Meet one of Tucson’s most exciting design firms, a couple for whom craftsmanship is as important as look. Together they’re not only getting attention, they’re coining a whole new phrase: slow design. By Gillian Drummond
For Darci Hazelbaker and Dale Rush, the young married couple that makes up architecture and design studio HA|RU, sparks flew over an old toaster.
Darci had always been fascinated by the mechanics of objects and secondhand finds. She was handy as a child (and still is), inheriting her mother’s love of sewing and crafting – a girl who dressed in thrift store finds or made her clothes herself.
On her first date with Dale, they went thrift shopping and she found a 1950s broiler – a precursor to the toaster.
Says Darci: “Our first date was us disassembling, cleaning and repairing this toaster and I remember I felt like I started to fall in love with him that day. To have this person who could dismantle something like that..”
Darci still has an an eye for the perfect find and her own signature style, and Dale is happy dismantling almost anything. He says he gets it from his civil engineer father. Growing up on a homestead in Florida, and surrounded by family members who were in the construction business, he was always fixing, making and creating.
Put the two of them together, throw in degrees in architecture and a shared love of mid century modern design, and you get a couple – and an exciting new firm – that believes good design lies in great craftsmanship.
And it’s never more evident than in the 1920s bungalow they have made their own in midtown Tucson. Old/new, found/bought/, simple/rustic, mid-century/21st-century – it’s a study in opposites. In just 1,000 sq ft of house, there is a whole lot going on, in perfect harmony.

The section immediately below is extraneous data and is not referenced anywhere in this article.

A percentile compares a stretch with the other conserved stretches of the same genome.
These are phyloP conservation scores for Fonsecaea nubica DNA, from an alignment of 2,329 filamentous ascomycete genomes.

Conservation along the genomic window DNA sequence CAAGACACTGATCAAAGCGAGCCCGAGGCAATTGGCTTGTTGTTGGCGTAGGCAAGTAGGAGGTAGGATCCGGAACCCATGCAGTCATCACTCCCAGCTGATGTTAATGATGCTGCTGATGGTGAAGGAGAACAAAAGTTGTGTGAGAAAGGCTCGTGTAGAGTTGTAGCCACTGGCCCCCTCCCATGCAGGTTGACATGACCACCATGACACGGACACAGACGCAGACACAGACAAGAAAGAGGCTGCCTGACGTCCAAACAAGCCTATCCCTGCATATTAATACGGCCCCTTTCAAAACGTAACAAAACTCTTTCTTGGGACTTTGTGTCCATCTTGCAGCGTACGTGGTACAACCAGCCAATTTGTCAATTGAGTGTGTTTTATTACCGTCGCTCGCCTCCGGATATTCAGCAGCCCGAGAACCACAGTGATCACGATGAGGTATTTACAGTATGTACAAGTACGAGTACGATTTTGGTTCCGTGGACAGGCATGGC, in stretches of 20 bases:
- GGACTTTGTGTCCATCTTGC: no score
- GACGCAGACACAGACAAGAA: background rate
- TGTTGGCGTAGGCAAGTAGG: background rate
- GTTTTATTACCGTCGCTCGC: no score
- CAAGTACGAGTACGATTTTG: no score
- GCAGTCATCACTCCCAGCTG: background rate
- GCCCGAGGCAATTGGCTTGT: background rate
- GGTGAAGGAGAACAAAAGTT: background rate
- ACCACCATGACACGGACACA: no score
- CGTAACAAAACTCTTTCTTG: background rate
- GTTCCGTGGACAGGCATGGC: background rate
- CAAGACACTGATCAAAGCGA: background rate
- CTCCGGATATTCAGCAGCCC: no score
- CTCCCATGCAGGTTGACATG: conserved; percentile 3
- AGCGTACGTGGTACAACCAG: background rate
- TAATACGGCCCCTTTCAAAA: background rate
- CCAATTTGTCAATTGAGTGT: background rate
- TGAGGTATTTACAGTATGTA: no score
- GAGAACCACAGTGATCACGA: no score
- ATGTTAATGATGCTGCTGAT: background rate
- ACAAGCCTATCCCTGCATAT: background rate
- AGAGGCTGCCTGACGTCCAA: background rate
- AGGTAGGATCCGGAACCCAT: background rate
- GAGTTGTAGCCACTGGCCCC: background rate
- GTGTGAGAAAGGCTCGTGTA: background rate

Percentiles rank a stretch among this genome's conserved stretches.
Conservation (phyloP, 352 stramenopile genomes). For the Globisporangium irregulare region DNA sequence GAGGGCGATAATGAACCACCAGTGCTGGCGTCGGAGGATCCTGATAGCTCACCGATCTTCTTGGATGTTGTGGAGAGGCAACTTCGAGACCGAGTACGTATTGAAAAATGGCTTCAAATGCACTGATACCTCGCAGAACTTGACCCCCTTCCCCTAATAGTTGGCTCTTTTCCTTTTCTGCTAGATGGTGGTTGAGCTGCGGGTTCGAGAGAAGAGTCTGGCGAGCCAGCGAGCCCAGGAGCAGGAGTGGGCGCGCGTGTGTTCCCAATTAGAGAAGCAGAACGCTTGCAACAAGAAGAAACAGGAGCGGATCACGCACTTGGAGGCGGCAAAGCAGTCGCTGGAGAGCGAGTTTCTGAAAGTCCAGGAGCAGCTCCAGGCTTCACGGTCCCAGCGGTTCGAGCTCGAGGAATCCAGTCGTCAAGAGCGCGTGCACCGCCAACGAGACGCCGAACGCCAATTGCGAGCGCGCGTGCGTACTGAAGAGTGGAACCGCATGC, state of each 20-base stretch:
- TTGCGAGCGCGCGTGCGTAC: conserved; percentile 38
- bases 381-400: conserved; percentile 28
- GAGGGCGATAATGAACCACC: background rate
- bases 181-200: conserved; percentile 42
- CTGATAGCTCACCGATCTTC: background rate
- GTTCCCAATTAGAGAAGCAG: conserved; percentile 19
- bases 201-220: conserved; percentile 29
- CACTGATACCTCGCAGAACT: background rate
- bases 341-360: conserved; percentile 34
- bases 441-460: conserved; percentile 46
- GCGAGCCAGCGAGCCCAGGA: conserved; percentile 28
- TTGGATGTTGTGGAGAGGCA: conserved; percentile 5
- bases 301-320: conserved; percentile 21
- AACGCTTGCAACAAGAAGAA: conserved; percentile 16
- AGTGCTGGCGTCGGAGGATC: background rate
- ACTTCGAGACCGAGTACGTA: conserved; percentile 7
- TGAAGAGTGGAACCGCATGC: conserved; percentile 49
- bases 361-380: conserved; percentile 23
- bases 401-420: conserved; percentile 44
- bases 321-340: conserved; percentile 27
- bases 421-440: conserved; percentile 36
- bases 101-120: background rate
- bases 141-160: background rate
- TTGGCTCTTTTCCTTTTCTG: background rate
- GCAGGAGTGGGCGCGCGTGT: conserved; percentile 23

There’s white oak flooring versus original saltillo tile, and stark white walls versus exposed brick. There are white IKEA kitchen cabinets versus Dale’s own powder-coated steel shelving. Mid century modern sofas and a sideboard mix happily with brand new desks and built-ins, made of Dale’s steel and Brazilian hardwood they found on Craigslist.
The centerpiece of the house is a rustic wood box housing a pristine white bathroom. They re-purposed the 100-year-old Douglas fir plaster lathe, saved during demolition. The walls of the ‘box’ are clad in lathe, as are the doors disappearing into it. The box divides the living room from the bedroom.
Even the white modern bathroom contains its own lathe clad ‘box’ cleverly concealing the toilet tank and serving as a pedestal for the white minimalist vanity. They even went so far as to create a magnetic ‘lid’ for it, so they could have easy access to the tank but keep the box seamless.
Space is a precious commodity in this house. Darci and Dale have considered each square inch and its best use and the outcome appears effortless and fluid.
Susan Denis was their real estate agent and is now a friend, not to mention a fan. “I don’t think anybody is doing anything as wildly unique. It’s visionary, and there’s an attention to detail and that’s something that separates them,” she says.
Although Dale’s and Darci’s tastes and aesthetics are pretty similar, they say there is still some haggling. Darci is the professed neatnik of the two of them, but she has “messy found” phases, she says, and Dale reigns her in. She was willing to take the stark hanging bulbs she created as light fitting and wind wire around them, bird’s-nest-style. He put his foot down. “I feel like it shows off your craft more if you do something clean,” he says.
There was also compromise over the bathtub. “Darci loves taking a bath and I think it’s a disgusting human stew,” says Dale, who won his battle to have a shower-only bathroom. But he admits he feels guilty that he still hasn’t gotten around to putting in the outside tub he promised her.
Having met and lived in Albuquerque, New Mexico, their move to Tucson was fairly easy. They were drawn to the Arizona School, that of modern architecture in the desert. Darci sees similarities between the two cities. Dale moved in 2004, poached from a commercial architecture firm by Tucson architect Rick Joy. Darci followed in Spring 2005 and began work for another Tucson architect, Bil Taylor. When work dried up for them in those firms, they decided to launch their own – something they had always planned for anyway.
Now their time is spent working on projects here and New Mexico, and they’re about to start work on Phase 2 of their own home: the back yard. Darci also sells crocheted toys, and teaches part-time at the UA College of Architecture and Landscape Architecture. Her subject? Foundation Studio – design with an emphasis on hand drawing and model making, as opposed to computer-generated.
“We’re like the slow food movement. We’re the slow design movement,” says Darci.
Adds her husband: “It’s modern with a handcrafted soul.”